Pintak discusses portrayal of Muslims on YouTube


“We live in a world that sometimes can be frightening. Sometimes we make it frightening.

“We tend to create this idea that places are dangerous and that people are dangerous. And certainly, nowhere is that more true than in our relationship with the Muslim world,” said Dr. Lawrence Pintak during his presentation, “The YouTube Effect: How Anger and Agitprop Shape America’s Relationship with Islam.”

Pintak, a former CBS News Middle East correspondent and director of the only graduate journalism degree program in the Arab world, spoke about the disconnect between American and Islamic worldviews during a meet-and-greet breakfast. The event, which EWU helped sponsor, was held at The Spokane Club on Oct. 15 and hosted by the World Affairs Council of Spokane. Approximately 45 guests and council members attended the event.

According to Pintak, agitprop is “propaganda created by agitators to agitate,” and websites like YouTube are being used by agitators to cause contention between Americans and Muslims.

YouTube is a tool being used by people with agendas, according to Pintak. “Something like the ‘Innocence of Muslims’ clips would never have ended up in the hands of the guys on satellite television in the Arab world had it not been for YouTube.”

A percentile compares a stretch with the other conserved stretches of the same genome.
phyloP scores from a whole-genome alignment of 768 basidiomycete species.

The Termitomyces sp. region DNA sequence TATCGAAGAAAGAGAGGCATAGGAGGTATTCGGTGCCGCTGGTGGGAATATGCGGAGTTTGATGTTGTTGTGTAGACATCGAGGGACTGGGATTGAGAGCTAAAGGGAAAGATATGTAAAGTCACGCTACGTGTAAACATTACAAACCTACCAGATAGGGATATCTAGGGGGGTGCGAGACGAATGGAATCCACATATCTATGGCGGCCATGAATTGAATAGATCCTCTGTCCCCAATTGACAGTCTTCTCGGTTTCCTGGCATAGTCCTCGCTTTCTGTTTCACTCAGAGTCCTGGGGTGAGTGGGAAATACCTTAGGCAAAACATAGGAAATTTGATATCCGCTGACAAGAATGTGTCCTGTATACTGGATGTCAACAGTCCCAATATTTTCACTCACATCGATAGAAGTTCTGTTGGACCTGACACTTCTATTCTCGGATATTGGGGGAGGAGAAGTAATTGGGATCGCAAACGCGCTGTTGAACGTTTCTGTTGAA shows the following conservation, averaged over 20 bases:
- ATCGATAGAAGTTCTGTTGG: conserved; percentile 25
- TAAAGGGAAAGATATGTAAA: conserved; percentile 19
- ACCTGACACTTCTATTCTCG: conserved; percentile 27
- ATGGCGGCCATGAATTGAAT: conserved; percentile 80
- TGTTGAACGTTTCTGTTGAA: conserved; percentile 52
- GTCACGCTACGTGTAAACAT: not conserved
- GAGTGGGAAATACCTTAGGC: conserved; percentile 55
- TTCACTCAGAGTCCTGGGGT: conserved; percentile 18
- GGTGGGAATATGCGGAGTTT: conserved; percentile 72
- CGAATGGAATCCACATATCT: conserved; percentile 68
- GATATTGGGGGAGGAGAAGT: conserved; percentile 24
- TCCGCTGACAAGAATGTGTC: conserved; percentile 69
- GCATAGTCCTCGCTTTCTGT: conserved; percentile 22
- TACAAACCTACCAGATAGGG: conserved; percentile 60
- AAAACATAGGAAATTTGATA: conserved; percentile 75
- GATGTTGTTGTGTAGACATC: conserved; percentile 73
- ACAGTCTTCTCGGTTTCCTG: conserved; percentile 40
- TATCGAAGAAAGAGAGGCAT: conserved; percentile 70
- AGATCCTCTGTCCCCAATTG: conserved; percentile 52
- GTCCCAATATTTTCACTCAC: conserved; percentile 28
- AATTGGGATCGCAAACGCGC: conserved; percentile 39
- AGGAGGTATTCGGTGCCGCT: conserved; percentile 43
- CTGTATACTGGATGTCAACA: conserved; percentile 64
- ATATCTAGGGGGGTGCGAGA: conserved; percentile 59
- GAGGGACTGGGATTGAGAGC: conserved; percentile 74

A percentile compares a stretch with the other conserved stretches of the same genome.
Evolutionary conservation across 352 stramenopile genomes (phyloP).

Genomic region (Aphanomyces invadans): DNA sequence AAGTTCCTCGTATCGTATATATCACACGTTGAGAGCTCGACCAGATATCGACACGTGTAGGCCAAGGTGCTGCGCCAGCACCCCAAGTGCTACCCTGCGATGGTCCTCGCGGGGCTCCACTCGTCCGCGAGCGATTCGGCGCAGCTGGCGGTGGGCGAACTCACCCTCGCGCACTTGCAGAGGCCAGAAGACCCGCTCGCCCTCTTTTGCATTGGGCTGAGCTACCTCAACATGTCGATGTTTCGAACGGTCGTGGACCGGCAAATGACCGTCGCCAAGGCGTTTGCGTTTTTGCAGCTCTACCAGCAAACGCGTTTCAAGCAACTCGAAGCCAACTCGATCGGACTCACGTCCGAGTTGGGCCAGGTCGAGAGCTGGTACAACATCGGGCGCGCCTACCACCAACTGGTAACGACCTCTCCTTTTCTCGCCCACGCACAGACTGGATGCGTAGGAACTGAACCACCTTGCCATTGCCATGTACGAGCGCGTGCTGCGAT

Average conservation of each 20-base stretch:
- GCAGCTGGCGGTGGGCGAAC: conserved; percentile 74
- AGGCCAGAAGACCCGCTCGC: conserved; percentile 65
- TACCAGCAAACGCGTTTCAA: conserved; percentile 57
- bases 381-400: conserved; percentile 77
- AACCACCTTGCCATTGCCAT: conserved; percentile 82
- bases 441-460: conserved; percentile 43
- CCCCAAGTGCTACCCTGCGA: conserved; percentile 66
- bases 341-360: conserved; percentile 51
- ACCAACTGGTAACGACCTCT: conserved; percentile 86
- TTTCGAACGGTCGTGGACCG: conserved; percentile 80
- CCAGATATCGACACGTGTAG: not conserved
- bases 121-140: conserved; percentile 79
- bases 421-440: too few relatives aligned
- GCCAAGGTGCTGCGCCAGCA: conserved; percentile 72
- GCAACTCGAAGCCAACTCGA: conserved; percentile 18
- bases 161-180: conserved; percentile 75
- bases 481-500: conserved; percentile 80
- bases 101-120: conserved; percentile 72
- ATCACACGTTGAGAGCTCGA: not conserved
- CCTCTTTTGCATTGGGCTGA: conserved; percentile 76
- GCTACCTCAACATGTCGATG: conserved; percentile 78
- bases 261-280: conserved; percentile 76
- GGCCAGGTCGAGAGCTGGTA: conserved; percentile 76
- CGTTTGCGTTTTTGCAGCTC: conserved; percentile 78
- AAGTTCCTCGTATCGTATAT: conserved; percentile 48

“Websites such as YouTube allow anything anywhere to be seen instantly around the world, and they can get taken out of context and have devastating effects,” said Pintak. “We need to be cognizant of how our words and our images are seen and heard on the other side of the world. And the same is true from the other side, of course.”

Research survey projects of his have found that “Arab journalists and Muslim journalists consistently say you must balance truth with respect, objectivity with responsibility.”

Aalyaa Malibari, a Muslim student from Saudi Arabia and former candidate for ASEWU presidency, said in response to the “Innocence of Muslims” YouTube clip, “Free speech doesn’t mean you have to hurt other people and this movie hurt a lot of people. … Offending Muhammad or any other prophet is not acceptable for us [Muslim students] and here at Eastern, we respect all the groups, regardless of our religion.”

In a follow-up interview with Pintak, he commented to Eastern students that, “A student who is meeting Arab students or Muslims for the first time, [should] recognize that we don’t all see the world the same way. And just because someone sees the world in a way different than you do, doesn’t make it wrong. That’s where a lot of the problems start.”

Olga Baron, director for EWU internal student services, said, “I hear from many of them [Muslim students] that they are here not only to get information, but to introduce their culture to Americans.”

“This campus has been extremely welcoming to them. … They feel like they are treated by the same standards as everyone else,” said Baron.

EWU student and WAC board member Miranda Larson attended the presentation and said, “I thought that it was very interesting because it’s not a perspective you hear often. Pintak was a neutral party without an agenda.”